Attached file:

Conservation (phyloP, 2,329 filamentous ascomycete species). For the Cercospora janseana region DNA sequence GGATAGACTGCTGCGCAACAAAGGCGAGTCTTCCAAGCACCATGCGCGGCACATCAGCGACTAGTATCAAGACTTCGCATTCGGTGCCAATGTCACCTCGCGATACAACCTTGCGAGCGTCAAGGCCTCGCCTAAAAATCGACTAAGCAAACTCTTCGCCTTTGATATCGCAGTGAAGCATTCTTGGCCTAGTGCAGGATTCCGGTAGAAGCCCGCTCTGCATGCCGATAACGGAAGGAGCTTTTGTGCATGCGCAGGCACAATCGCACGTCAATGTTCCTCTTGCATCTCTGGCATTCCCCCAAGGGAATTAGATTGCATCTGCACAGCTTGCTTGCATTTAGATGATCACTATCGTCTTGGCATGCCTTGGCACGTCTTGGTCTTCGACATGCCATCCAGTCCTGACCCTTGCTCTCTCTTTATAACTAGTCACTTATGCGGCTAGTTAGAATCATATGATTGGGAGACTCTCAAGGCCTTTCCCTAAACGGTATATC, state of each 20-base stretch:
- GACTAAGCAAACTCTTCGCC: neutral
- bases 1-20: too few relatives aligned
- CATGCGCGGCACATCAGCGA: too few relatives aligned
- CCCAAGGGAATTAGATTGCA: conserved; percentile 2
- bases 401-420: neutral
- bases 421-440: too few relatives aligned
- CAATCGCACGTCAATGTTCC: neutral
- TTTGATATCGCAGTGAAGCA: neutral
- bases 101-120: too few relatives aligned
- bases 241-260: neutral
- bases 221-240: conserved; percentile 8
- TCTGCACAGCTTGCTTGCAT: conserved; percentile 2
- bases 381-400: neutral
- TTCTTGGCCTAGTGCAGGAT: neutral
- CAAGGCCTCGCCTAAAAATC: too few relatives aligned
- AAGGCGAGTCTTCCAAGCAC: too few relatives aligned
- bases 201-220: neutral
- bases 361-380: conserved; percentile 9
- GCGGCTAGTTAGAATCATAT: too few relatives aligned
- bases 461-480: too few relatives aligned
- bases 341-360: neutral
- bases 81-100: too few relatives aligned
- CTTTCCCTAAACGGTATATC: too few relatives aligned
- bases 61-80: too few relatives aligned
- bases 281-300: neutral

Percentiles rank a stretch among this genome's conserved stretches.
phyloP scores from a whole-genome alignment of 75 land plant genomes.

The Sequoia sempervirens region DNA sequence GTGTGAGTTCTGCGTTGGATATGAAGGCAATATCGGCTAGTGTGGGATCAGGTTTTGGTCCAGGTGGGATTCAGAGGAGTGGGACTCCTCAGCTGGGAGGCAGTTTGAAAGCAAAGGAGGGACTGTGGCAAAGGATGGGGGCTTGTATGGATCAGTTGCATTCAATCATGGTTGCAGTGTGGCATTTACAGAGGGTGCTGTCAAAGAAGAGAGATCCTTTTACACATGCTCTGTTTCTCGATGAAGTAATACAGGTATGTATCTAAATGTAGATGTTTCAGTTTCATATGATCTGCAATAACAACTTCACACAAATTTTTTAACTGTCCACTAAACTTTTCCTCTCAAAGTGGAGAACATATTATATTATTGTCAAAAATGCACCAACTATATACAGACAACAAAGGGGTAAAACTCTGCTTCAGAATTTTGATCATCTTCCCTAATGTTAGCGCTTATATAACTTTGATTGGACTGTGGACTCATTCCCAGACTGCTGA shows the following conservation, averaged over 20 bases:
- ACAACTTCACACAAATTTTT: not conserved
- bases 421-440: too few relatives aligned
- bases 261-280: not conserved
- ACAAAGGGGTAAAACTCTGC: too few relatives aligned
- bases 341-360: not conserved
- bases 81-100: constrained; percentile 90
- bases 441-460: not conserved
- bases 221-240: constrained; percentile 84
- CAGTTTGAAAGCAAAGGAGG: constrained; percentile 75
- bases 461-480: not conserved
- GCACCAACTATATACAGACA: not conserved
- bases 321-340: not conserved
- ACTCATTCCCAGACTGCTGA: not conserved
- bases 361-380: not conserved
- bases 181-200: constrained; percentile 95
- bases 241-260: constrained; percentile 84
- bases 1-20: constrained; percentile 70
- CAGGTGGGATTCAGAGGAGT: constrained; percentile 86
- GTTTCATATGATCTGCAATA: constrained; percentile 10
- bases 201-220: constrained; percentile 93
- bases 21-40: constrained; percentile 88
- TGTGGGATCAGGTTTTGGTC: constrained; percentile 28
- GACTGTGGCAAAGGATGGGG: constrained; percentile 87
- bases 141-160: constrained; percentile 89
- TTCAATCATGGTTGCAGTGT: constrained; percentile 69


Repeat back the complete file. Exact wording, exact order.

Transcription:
Conservation (phyloP, 2,329 filamentous ascomycete species). For the Cercospora janseana region DNA sequence GGATAGACTGCTGCGCAACAAAGGCGAGTCTTCCAAGCACCATGCGCGGCACATCAGCGACTAGTATCAAGACTTCGCATTCGGTGCCAATGTCACCTCGCGATACAACCTTGCGAGCGTCAAGGCCTCGCCTAAAAATCGACTAAGCAAACTCTTCGCCTTTGATATCGCAGTGAAGCATTCTTGGCCTAGTGCAGGATTCCGGTAGAAGCCCGCTCTGCATGCCGATAACGGAAGGAGCTTTTGTGCATGCGCAGGCACAATCGCACGTCAATGTTCCTCTTGCATCTCTGGCATTCCCCCAAGGGAATTAGATTGCATCTGCACAGCTTGCTTGCATTTAGATGATCACTATCGTCTTGGCATGCCTTGGCACGTCTTGGTCTTCGACATGCCATCCAGTCCTGACCCTTGCTCTCTCTTTATAACTAGTCACTTATGCGGCTAGTTAGAATCATATGATTGGGAGACTCTCAAGGCCTTTCCCTAAACGGTATATC, state of each 20-base stretch:
- GACTAAGCAAACTCTTCGCC: neutral
- bases 1-20: too few relatives aligned
- CATGCGCGGCACATCAGCGA: too few relatives aligned
- CCCAAGGGAATTAGATTGCA: conserved; percentile 2
- bases 401-420: neutral
- bases 421-440: too few relatives aligned
- CAATCGCACGTCAATGTTCC: neutral
- TTTGATATCGCAGTGAAGCA: neutral
- bases 101-120: too few relatives aligned
- bases 241-260: neutral
- bases 221-240: conserved; percentile 8
- TCTGCACAGCTTGCTTGCAT: conserved; percentile 2
- bases 381-400: neutral
- TTCTTGGCCTAGTGCAGGAT: neutral
- CAAGGCCTCGCCTAAAAATC: too few relatives aligned
- AAGGCGAGTCTTCCAAGCAC: too few relatives aligned
- bases 201-220: neutral
- bases 361-380: conserved; percentile 9
- GCGGCTAGTTAGAATCATAT: too few relatives aligned
- bases 461-480: too few relatives aligned
- bases 341-360: neutral
- bases 81-100: too few relatives aligned
- CTTTCCCTAAACGGTATATC: too few relatives aligned
- bases 61-80: too few relatives aligned
- bases 281-300: neutral

Percentiles rank a stretch among this genome's conserved stretches.
phyloP scores from a whole-genome alignment of 75 land plant genomes.

The Sequoia sempervirens region DNA sequence GTGTGAGTTCTGCGTTGGATATGAAGGCAATATCGGCTAGTGTGGGATCAGGTTTTGGTCCAGGTGGGATTCAGAGGAGTGGGACTCCTCAGCTGGGAGGCAGTTTGAAAGCAAAGGAGGGACTGTGGCAAAGGATGGGGGCTTGTATGGATCAGTTGCATTCAATCATGGTTGCAGTGTGGCATTTACAGAGGGTGCTGTCAAAGAAGAGAGATCCTTTTACACATGCTCTGTTTCTCGATGAAGTAATACAGGTATGTATCTAAATGTAGATGTTTCAGTTTCATATGATCTGCAATAACAACTTCACACAAATTTTTTAACTGTCCACTAAACTTTTCCTCTCAAAGTGGAGAACATATTATATTATTGTCAAAAATGCACCAACTATATACAGACAACAAAGGGGTAAAACTCTGCTTCAGAATTTTGATCATCTTCCCTAATGTTAGCGCTTATATAACTTTGATTGGACTGTGGACTCATTCCCAGACTGCTGA shows the following conservation, averaged over 20 bases:
- ACAACTTCACACAAATTTTT: not conserved
- bases 421-440: too few relatives aligned
- bases 261-280: not conserved
- ACAAAGGGGTAAAACTCTGC: too few relatives aligned
- bases 341-360: not conserved
- bases 81-100: constrained; percentile 90
- bases 441-460: not conserved
- bases 221-240: constrained; percentile 84
- CAGTTTGAAAGCAAAGGAGG: constrained; percentile 75
- bases 461-480: not conserved
- GCACCAACTATATACAGACA: not conserved
- bases 321-340: not conserved
- ACTCATTCCCAGACTGCTGA: not conserved
- bases 361-380: not conserved
- bases 181-200: constrained; percentile 95
- bases 241-260: constrained; percentile 84
- bases 1-20: constrained; percentile 70
- CAGGTGGGATTCAGAGGAGT: constrained; percentile 86
- GTTTCATATGATCTGCAATA: constrained; percentile 10
- bases 201-220: constrained; percentile 93
- bases 21-40: constrained; percentile 88
- TGTGGGATCAGGTTTTGGTC: constrained; percentile 28
- GACTGTGGCAAAGGATGGGG: constrained; percentile 87
- bases 141-160: constrained; percentile 89
- TTCAATCATGGTTGCAGTGT: constrained; percentile 69